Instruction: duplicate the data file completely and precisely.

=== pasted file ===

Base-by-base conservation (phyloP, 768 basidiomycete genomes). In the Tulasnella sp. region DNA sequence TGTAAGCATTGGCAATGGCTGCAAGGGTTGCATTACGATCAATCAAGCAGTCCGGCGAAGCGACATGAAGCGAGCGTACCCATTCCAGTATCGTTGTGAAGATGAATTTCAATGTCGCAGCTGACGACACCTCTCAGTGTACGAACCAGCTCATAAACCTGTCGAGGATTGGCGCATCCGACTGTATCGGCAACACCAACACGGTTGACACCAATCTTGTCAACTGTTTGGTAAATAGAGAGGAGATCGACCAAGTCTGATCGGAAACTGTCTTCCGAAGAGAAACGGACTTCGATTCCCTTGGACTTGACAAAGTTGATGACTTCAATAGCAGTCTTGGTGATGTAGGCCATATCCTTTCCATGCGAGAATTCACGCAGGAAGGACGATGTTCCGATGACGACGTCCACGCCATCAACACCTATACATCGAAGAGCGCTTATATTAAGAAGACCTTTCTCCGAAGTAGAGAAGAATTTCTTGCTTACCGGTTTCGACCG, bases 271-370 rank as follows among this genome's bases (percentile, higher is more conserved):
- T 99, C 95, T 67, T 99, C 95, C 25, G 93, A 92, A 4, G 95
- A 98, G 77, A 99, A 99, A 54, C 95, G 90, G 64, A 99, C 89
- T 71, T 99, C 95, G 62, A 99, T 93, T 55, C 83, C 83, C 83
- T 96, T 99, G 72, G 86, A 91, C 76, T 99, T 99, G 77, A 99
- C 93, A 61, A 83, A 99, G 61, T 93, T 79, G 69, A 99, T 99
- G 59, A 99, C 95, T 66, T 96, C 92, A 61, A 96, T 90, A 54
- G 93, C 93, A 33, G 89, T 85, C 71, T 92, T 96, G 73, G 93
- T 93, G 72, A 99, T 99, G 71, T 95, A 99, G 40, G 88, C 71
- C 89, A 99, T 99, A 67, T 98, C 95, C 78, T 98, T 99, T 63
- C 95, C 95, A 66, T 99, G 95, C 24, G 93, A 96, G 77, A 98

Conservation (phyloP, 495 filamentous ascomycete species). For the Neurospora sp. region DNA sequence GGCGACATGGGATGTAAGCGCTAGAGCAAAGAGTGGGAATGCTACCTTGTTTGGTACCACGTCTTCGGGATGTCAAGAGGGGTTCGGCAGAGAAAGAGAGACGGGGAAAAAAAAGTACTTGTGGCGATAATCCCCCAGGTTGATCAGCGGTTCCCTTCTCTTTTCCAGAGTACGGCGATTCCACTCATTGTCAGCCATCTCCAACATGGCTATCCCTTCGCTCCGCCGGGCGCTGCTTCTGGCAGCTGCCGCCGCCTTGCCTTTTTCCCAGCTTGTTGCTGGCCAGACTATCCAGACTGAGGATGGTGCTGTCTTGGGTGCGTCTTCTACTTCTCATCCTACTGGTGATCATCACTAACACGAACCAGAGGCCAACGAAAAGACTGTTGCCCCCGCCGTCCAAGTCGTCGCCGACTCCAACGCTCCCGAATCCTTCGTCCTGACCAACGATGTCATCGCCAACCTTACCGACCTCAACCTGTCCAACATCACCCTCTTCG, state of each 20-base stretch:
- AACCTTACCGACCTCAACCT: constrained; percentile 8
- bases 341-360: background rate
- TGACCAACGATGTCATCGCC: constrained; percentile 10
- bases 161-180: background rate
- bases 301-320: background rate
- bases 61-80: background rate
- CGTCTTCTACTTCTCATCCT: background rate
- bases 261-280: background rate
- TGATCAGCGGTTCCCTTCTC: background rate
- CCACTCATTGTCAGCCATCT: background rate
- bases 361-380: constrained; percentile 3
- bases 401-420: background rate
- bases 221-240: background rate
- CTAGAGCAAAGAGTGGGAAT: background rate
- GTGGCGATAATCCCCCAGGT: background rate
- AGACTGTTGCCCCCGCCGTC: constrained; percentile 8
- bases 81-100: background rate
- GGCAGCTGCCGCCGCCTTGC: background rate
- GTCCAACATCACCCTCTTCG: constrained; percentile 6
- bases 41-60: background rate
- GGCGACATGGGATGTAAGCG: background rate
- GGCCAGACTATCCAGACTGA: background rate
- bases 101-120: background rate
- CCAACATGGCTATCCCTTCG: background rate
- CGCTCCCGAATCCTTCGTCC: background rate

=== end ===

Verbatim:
Base-by-base conservation (phyloP, 768 basidiomycete genomes). In the Tulasnella sp. region DNA sequence TGTAAGCATTGGCAATGGCTGCAAGGGTTGCATTACGATCAATCAAGCAGTCCGGCGAAGCGACATGAAGCGAGCGTACCCATTCCAGTATCGTTGTGAAGATGAATTTCAATGTCGCAGCTGACGACACCTCTCAGTGTACGAACCAGCTCATAAACCTGTCGAGGATTGGCGCATCCGACTGTATCGGCAACACCAACACGGTTGACACCAATCTTGTCAACTGTTTGGTAAATAGAGAGGAGATCGACCAAGTCTGATCGGAAACTGTCTTCCGAAGAGAAACGGACTTCGATTCCCTTGGACTTGACAAAGTTGATGACTTCAATAGCAGTCTTGGTGATGTAGGCCATATCCTTTCCATGCGAGAATTCACGCAGGAAGGACGATGTTCCGATGACGACGTCCACGCCATCAACACCTATACATCGAAGAGCGCTTATATTAAGAAGACCTTTCTCCGAAGTAGAGAAGAATTTCTTGCTTACCGGTTTCGACCG, bases 271-370 rank as follows among this genome's bases (percentile, higher is more conserved):
- T 99, C 95, T 67, T 99, C 95, C 25, G 93, A 92, A 4, G 95
- A 98, G 77, A 99, A 99, A 54, C 95, G 90, G 64, A 99, C 89
- T 71, T 99, C 95, G 62, A 99, T 93, T 55, C 83, C 83, C 83
- T 96, T 99, G 72, G 86, A 91, C 76, T 99, T 99, G 77, A 99
- C 93, A 61, A 83, A 99, G 61, T 93, T 79, G 69, A 99, T 99
- G 59, A 99, C 95, T 66, T 96, C 92, A 61, A 96, T 90, A 54
- G 93, C 93, A 33, G 89, T 85, C 71, T 92, T 96, G 73, G 93
- T 93, G 72, A 99, T 99, G 71, T 95, A 99, G 40, G 88, C 71
- C 89, A 99, T 99, A 67, T 98, C 95, C 78, T 98, T 99, T 63
- C 95, C 95, A 66, T 99, G 95, C 24, G 93, A 96, G 77, A 98

Conservation (phyloP, 495 filamentous ascomycete species). For the Neurospora sp. region DNA sequence GGCGACATGGGATGTAAGCGCTAGAGCAAAGAGTGGGAATGCTACCTTGTTTGGTACCACGTCTTCGGGATGTCAAGAGGGGTTCGGCAGAGAAAGAGAGACGGGGAAAAAAAAGTACTTGTGGCGATAATCCCCCAGGTTGATCAGCGGTTCCCTTCTCTTTTCCAGAGTACGGCGATTCCACTCATTGTCAGCCATCTCCAACATGGCTATCCCTTCGCTCCGCCGGGCGCTGCTTCTGGCAGCTGCCGCCGCCTTGCCTTTTTCCCAGCTTGTTGCTGGCCAGACTATCCAGACTGAGGATGGTGCTGTCTTGGGTGCGTCTTCTACTTCTCATCCTACTGGTGATCATCACTAACACGAACCAGAGGCCAACGAAAAGACTGTTGCCCCCGCCGTCCAAGTCGTCGCCGACTCCAACGCTCCCGAATCCTTCGTCCTGACCAACGATGTCATCGCCAACCTTACCGACCTCAACCTGTCCAACATCACCCTCTTCG, state of each 20-base stretch:
- AACCTTACCGACCTCAACCT: constrained; percentile 8
- bases 341-360: background rate
- TGACCAACGATGTCATCGCC: constrained; percentile 10
- bases 161-180: background rate
- bases 301-320: background rate
- bases 61-80: background rate
- CGTCTTCTACTTCTCATCCT: background rate
- bases 261-280: background rate
- TGATCAGCGGTTCCCTTCTC: background rate
- CCACTCATTGTCAGCCATCT: background rate
- bases 361-380: constrained; percentile 3
- bases 401-420: background rate
- bases 221-240: background rate
- CTAGAGCAAAGAGTGGGAAT: background rate
- GTGGCGATAATCCCCCAGGT: background rate
- AGACTGTTGCCCCCGCCGTC: constrained; percentile 8
- bases 81-100: background rate
- GGCAGCTGCCGCCGCCTTGC: background rate
- GTCCAACATCACCCTCTTCG: constrained; percentile 6
- bases 41-60: background rate
- GGCGACATGGGATGTAAGCG: background rate
- GGCCAGACTATCCAGACTGA: background rate
- bases 101-120: background rate
- CCAACATGGCTATCCCTTCG: background rate
- CGCTCCCGAATCCTTCGTCC: background rate